Say no to parasites…

No one really likes to think about the parasites which can feed on our pets. The thought of worms crawling around inside our pet’s body and fleas and ticks sucking their blood isn’t an appealing thought. But problems with parasites are common in cats, dogs and rabbits in particular, so it’s worth understanding how to keep things under control.

Preventing problems with parasites is also going to be better for our pets than treating them when they arise. That means keeping up to date with worm, flea and tick treatment all year round is the best way to keep parasites from feeding on your pets. We always have access to the best available products for parasite prevention and treatment, and regular checks can help to ensure that they’re working effectively. It often seems like you only need to visit your us when your pets are sick or need emergency treatment, but getting us involved in routine healthcare can often nip problems in the bud and keep your pets in tip top shape.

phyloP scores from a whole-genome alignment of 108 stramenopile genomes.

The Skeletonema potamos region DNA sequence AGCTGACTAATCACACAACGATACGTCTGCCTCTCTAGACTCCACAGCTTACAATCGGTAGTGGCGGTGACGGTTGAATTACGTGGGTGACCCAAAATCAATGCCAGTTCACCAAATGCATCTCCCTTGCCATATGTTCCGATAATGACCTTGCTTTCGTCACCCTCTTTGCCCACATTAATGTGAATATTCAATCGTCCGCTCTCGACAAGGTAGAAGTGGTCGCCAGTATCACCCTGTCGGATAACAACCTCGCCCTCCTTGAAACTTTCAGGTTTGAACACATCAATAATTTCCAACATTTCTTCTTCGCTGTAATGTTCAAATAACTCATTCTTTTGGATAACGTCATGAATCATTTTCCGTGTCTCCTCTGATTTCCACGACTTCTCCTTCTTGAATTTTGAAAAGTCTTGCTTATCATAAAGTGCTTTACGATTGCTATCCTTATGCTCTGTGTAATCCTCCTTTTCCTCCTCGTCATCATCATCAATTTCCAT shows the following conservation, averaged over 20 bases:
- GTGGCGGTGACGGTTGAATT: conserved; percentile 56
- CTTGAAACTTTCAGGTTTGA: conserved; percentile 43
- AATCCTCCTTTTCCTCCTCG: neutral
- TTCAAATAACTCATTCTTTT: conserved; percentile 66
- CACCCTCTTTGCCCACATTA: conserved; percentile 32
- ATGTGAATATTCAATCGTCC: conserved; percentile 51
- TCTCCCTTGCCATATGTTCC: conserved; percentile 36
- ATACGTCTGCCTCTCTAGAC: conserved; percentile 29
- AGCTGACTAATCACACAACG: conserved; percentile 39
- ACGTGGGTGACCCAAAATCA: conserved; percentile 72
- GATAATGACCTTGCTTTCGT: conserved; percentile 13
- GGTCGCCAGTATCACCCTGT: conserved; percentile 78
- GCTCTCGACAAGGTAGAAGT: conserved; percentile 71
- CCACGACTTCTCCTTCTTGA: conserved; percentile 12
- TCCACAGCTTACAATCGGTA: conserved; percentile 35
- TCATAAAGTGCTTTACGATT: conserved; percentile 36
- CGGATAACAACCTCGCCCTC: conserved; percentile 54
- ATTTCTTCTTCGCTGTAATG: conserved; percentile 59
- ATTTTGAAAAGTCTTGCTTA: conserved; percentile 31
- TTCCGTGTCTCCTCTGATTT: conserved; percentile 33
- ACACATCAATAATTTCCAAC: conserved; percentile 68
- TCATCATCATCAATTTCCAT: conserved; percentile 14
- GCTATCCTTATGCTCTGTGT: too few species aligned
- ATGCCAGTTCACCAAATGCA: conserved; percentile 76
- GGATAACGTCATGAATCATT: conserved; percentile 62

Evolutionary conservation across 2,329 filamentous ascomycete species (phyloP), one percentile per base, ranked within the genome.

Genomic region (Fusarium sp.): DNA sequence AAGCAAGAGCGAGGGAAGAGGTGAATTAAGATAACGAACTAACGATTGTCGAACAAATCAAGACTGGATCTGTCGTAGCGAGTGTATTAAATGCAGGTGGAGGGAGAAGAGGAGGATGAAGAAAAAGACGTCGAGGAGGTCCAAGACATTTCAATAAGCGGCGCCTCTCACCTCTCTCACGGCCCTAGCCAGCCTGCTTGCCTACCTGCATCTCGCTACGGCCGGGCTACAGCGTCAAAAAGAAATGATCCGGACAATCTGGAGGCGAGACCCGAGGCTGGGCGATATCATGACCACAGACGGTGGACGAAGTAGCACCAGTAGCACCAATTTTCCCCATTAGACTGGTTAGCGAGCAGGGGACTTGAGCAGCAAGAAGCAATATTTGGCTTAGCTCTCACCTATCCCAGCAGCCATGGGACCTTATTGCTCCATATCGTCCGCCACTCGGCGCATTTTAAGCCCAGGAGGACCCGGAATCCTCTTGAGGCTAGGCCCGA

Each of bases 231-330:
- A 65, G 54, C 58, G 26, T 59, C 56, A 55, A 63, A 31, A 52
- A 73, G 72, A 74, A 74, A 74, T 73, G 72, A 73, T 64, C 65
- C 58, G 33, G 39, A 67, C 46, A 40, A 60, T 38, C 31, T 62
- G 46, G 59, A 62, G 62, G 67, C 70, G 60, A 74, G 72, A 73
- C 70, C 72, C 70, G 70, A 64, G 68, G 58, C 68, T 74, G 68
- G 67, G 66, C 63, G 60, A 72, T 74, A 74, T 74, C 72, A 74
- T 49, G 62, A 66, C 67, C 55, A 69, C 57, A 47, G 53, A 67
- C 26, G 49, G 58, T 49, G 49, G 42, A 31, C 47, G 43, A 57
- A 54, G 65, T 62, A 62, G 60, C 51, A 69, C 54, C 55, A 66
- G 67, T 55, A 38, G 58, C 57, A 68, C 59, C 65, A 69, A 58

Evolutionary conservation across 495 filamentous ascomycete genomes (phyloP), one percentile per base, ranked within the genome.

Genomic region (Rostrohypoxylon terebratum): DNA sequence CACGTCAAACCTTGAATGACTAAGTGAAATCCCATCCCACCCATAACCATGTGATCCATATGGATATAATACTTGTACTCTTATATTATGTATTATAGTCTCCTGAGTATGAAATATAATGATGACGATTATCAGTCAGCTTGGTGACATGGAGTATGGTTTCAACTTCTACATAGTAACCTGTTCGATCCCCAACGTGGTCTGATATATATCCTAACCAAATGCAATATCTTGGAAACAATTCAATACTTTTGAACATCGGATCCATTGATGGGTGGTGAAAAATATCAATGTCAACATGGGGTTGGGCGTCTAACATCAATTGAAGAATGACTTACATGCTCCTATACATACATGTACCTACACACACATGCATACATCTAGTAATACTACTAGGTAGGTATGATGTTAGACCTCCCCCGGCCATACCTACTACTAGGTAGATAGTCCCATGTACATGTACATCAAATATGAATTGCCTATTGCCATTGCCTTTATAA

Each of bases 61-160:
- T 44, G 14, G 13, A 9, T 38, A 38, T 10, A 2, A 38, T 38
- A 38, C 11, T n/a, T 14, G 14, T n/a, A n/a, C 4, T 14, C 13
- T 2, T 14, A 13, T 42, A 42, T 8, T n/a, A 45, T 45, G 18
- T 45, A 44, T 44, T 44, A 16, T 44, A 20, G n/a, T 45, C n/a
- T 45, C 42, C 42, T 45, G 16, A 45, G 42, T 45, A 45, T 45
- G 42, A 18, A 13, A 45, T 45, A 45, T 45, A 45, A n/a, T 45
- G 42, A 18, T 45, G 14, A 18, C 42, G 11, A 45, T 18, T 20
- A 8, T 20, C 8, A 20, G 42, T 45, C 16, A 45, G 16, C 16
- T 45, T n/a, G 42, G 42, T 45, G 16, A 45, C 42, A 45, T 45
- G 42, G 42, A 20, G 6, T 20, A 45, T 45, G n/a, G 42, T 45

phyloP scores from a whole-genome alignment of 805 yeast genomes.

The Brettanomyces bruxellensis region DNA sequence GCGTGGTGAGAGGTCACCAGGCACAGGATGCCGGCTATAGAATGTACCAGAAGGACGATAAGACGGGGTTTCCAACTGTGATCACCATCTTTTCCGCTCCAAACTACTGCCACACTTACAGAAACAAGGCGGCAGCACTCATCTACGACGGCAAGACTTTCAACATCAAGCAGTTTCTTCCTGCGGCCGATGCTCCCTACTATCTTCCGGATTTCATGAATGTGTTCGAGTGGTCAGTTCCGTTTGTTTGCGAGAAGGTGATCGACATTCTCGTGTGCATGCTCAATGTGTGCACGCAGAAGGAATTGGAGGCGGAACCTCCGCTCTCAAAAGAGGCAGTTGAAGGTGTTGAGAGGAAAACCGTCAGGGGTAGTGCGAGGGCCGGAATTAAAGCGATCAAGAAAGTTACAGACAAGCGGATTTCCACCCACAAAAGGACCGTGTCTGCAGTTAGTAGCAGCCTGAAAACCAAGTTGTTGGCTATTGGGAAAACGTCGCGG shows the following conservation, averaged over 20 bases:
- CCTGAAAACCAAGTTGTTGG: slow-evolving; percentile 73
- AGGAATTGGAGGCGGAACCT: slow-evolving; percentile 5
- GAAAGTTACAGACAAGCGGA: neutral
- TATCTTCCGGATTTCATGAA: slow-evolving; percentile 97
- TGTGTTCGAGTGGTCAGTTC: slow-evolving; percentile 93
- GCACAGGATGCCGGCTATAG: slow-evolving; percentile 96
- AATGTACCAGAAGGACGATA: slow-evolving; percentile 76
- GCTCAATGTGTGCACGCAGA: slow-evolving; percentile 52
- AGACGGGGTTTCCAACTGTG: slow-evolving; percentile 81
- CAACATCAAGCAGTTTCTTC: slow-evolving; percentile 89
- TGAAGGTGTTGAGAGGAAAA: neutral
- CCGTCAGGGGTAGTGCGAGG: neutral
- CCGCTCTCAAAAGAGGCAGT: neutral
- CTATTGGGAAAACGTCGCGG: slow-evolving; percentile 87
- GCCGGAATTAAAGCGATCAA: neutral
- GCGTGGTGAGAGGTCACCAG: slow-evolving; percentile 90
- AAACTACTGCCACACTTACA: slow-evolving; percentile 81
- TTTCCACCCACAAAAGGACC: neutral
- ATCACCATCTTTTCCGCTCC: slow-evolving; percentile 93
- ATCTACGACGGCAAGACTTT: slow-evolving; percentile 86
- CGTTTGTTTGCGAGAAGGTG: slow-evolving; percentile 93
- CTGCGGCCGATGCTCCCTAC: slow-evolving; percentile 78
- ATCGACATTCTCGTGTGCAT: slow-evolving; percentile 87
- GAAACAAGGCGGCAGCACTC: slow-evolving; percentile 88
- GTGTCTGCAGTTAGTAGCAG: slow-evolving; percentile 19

Keeping our pets free of parasites is good for our health as well as our pets. Anyone who has lived with a pet with fleas will know how quickly they can take over the house. Carpets, furniture and even clothes can get infested with fleas and we end up itching as much as our pets do.

Worms tend to get inside our pets because they have slightly different hygiene standards to us humans! Cats which hunt and eat their prey are particularly at risk from worms, and dogs which have the horrible habit of eating faeces are also likely to get worms if they’re not on a worming treatment. Infected animals can pass on worms to people, and children are often at risk because they like to touch pets and don’t always know to wash their hands.

Ticks can latch onto us just like they do our pets, and dog owners are particularly susceptible if they spend time walking through long grass. Ticks are usually picked up in woodland and grassland areas, so pets and people who enjoy a walk in the country will probably see a tick at some point in their life. Preventative treatments make it hard for ticks to latch onto our pets, and kill the ticks before they get a good feed. This reduces the risk of ticks transmitting infectious disease, but there isn’t a similar treatment for owners that we know about!

If you would like advice or guidance about how best to protect your pet from parasites, get in touch.